Amazon has been investing in the media arm of its empire as of late, spending $11 billion last year on television programming, music, and movies for its Prime service—a 40% increase from the year before. Amazon Prime has more than 200 million subscribers worldwide, with Bezos recently telling investors that 175 million of those subscribers streamed content on Prime Video in the last year. Just last week Amazon brought back former top executive Jeff Blackburn to oversee a combined global media and entertainment group.
Amazon Reportedly In Talks to Buy MGM Studios
Amazon is reportedly several weeks into negotiations on a deal to buy MGM studio, the Hollywood studio behind the “James Bond” franchise, for between $7 billion and $10 billion.
The legendary studio — whose film and TV catalog includes everything from “Silence of the Lambs” to “Shark Tank” — has been up for sale since late last year, and has long been seen as a possible target for a tech giant.
But according to reports, the Seattle-based e-tailer’s interest in snapping up the studio has become serious, as Amazon’s Prime Video streaming service faces increasingly stiff competition with fast-growing rivals like Netflix and Disney+.
The deal is said to be orchestrated by Mike Hopkins, senior vice president of Amazon Studios and Prime Video, directly with MGM Studio board chairman Kevin Ulrich, whose Anchorage Capital is a major MGM shareholder, Variety said Tuesday.
If a sale were to happen, it would represent Amazon’s biggest play in the content game after years of speculation that the retail giant was in the market for acquisitions. In December, MGM studio hired Morgan Stanley and LionTree LLC to launch a formal sale process.
Reps for both MGM Studio and Amazon declined to comment on what each company described as “rumors and speculation.”
Along with its film and TV library, MGM Studio also owns premium cable network Epix, which earlier this year expanded its partnership with Paramount to make films licensed to the network available for streaming on Paramount+.
In 2019, the MGM studio grossed just over $23 million at the domestic box office — and last year’s releases have been delayed by the pandemic, including the expected blockbuster 25th Bond film, “No Time to Die,” which is currently aiming for an October 2021 release in theaters. Other films set for release by the studio include Michael B. Jordan’s “Creed III” and Ridley Scott’s “House of Gucci” starring Adam Driver and Lady Gaga.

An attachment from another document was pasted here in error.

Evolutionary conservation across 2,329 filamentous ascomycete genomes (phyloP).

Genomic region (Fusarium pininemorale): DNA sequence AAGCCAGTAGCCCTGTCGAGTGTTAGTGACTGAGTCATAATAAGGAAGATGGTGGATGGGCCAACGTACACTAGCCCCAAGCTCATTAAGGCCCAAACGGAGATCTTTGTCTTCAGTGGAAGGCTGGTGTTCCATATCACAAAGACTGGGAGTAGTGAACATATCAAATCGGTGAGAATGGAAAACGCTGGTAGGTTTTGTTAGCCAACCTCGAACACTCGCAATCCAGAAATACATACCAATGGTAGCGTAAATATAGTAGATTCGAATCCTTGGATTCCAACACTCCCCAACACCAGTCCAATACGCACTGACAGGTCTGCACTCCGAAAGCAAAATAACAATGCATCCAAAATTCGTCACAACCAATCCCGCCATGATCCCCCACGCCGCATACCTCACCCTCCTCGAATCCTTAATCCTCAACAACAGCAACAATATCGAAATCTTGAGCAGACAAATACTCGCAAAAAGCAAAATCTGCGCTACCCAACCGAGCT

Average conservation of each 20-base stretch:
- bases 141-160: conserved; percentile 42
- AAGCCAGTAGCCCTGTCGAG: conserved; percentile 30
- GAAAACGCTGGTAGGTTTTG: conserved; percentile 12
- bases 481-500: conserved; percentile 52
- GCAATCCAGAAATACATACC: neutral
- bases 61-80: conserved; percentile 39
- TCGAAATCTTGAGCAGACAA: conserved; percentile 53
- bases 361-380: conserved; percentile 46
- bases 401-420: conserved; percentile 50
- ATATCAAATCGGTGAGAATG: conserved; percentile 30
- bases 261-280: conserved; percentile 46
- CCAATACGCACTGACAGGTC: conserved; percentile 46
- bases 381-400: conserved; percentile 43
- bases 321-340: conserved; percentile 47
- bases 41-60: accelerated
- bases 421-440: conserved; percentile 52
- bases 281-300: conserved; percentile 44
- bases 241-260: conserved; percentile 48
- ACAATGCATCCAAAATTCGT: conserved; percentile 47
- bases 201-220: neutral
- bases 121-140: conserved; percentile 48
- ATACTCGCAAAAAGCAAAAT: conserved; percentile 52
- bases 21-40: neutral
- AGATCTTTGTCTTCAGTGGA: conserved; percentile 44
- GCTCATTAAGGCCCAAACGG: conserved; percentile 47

The news of Amazon’s interest in MGM studio comes just hours after AT&T reached a deal to spinoff WarnerMedia in a merger with Discovery. With multiple media companies launching their own streaming services, pressure is mounting among the industry’s biggest companies to acquire smaller studios and media entities in an effort to increase the amount of content they can offer to customers.
Since classic films and TV shows provide an easy way to bolster a streamer’s content pool, studios like MGM studio, which holds one of the largest film archives in the industry thanks to its status as one of Hollywood’s oldest studios, a major target as media consolidation ramps up. In addition to the James Bond and “Rocky” franchises,” MGM studio produces TV hits such as “The Handmaid’s Tale” and “Vikings” as well as reality TV shows like “Survivor” and “The Voice.” The studio’s library includes a 4,000 film titles and 17,000 hours of TV programming.
Amazon, meanwhile, has been rapidly building its media division, having spent $11 billion in 2020 on movies, TV shows, and music for its Amazon Prime service. In addition, the company recently arranged for Jeff Blackburn, who had departed Amazon this past February, to return next month as SVP of a new media division that will encompass all of the company’s media services, including Amazon Prime, Twitch, Audible, and Amazon Studios.